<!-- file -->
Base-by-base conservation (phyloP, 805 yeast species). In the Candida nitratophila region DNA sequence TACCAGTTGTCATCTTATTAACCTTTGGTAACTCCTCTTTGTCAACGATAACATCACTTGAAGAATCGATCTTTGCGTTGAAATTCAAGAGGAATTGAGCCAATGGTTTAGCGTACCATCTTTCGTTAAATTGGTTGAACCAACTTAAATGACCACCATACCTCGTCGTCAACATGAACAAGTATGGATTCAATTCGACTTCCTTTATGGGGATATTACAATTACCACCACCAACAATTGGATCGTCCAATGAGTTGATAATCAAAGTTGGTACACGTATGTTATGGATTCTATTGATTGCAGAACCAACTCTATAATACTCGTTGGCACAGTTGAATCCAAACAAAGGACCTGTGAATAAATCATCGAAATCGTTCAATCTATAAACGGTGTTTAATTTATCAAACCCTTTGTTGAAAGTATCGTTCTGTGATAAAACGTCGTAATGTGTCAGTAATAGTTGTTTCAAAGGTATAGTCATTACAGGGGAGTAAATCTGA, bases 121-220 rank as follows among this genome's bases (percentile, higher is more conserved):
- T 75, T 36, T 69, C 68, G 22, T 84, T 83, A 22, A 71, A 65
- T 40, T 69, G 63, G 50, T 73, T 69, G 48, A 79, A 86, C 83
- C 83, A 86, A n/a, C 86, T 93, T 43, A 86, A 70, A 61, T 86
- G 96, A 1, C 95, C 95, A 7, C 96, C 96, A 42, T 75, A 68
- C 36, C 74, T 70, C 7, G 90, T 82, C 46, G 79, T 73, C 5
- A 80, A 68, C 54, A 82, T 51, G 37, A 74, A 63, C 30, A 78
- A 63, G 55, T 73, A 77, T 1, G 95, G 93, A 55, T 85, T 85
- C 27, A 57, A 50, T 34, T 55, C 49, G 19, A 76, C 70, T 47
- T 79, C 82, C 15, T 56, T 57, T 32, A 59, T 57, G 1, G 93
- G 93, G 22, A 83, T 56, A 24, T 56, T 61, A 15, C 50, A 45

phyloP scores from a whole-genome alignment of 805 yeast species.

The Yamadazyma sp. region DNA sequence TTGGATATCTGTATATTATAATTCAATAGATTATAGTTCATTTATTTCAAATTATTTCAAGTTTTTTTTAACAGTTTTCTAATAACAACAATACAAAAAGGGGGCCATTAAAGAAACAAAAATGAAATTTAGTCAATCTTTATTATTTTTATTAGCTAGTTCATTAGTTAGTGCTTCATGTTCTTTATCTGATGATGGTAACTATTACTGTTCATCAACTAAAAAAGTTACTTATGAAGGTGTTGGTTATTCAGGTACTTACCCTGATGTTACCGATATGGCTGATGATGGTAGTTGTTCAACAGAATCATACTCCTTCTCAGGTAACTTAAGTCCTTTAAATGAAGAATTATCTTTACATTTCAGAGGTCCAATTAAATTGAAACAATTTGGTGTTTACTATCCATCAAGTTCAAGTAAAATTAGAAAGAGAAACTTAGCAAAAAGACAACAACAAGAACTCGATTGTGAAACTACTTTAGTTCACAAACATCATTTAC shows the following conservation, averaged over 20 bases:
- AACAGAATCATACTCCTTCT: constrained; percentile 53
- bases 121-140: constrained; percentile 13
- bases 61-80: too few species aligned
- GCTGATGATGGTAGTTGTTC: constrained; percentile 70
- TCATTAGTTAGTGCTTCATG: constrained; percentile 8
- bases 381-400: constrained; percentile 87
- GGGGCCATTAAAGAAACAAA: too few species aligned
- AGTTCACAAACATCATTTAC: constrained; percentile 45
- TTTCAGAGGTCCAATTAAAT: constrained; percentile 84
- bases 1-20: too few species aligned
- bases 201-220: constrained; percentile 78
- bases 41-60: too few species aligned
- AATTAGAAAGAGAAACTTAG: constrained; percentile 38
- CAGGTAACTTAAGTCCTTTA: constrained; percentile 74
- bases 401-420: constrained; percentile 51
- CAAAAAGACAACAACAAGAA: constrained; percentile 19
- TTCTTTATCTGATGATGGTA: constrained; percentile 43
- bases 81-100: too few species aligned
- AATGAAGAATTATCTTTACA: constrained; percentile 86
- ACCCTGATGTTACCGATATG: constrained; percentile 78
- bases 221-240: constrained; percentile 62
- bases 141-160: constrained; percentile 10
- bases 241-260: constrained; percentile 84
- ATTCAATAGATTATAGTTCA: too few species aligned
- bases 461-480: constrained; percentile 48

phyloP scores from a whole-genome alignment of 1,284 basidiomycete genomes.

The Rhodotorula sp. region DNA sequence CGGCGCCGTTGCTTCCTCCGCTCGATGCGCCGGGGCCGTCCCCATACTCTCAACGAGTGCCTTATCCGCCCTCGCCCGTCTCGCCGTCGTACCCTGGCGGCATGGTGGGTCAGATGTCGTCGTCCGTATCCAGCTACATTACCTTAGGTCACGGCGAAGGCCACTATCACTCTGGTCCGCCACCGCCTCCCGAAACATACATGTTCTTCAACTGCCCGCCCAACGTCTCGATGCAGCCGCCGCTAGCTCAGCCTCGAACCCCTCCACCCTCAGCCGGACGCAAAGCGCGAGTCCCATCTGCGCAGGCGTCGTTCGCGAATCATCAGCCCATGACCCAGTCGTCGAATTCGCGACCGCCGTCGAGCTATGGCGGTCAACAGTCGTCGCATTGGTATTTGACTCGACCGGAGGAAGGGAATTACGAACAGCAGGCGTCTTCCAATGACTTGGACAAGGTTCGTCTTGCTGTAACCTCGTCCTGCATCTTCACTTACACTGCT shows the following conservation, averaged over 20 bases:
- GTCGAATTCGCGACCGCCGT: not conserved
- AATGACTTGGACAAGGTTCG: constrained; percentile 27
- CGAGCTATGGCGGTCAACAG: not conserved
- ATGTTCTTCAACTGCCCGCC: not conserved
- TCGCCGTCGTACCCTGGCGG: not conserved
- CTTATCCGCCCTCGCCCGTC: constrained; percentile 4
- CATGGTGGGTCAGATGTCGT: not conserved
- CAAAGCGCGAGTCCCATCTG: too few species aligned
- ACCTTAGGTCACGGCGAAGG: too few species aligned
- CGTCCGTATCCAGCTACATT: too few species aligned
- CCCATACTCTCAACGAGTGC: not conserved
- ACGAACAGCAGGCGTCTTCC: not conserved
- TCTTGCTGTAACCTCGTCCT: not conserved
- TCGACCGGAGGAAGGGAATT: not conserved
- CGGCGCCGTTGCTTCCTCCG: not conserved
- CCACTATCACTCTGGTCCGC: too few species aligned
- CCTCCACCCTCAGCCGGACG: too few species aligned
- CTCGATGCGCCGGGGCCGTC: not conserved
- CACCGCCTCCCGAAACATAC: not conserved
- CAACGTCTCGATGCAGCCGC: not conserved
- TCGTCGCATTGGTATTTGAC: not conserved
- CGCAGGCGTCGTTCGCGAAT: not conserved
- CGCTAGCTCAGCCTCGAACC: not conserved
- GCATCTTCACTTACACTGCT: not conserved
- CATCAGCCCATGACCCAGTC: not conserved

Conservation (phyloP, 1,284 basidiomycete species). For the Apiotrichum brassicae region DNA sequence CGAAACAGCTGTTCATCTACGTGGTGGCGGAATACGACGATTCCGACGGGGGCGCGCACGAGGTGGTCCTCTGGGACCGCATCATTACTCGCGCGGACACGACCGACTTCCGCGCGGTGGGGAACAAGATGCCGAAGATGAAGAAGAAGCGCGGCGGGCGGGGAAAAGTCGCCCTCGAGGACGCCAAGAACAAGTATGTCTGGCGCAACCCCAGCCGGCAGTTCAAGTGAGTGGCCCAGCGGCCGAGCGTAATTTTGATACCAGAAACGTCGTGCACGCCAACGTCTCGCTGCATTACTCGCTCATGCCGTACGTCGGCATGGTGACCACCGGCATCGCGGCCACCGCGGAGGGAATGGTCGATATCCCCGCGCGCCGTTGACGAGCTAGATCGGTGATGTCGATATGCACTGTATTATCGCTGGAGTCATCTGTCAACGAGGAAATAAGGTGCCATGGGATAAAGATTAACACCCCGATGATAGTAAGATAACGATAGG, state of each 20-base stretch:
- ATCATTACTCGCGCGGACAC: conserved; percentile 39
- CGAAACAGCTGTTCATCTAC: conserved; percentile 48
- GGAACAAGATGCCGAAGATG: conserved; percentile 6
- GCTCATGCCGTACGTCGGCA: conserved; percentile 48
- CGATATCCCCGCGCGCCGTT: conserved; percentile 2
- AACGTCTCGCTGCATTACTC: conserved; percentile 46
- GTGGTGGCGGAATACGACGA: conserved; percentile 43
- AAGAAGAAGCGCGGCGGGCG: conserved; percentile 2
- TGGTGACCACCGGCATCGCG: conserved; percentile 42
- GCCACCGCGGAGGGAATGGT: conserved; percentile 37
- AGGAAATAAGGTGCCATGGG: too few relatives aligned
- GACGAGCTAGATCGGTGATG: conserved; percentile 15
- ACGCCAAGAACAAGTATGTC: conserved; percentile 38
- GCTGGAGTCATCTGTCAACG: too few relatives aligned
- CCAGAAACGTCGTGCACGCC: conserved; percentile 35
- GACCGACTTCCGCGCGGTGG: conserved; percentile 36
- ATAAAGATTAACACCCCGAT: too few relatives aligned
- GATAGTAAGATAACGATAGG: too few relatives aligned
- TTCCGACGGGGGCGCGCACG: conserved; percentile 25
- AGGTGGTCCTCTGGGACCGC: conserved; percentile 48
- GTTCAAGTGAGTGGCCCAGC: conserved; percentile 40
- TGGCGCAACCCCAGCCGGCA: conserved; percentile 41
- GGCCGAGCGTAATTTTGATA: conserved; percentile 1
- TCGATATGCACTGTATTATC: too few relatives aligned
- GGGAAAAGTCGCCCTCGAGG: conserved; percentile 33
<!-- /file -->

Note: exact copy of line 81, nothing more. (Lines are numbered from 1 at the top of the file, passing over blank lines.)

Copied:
- CCAGAAACGTCGTGCACGCC: conserved; percentile 35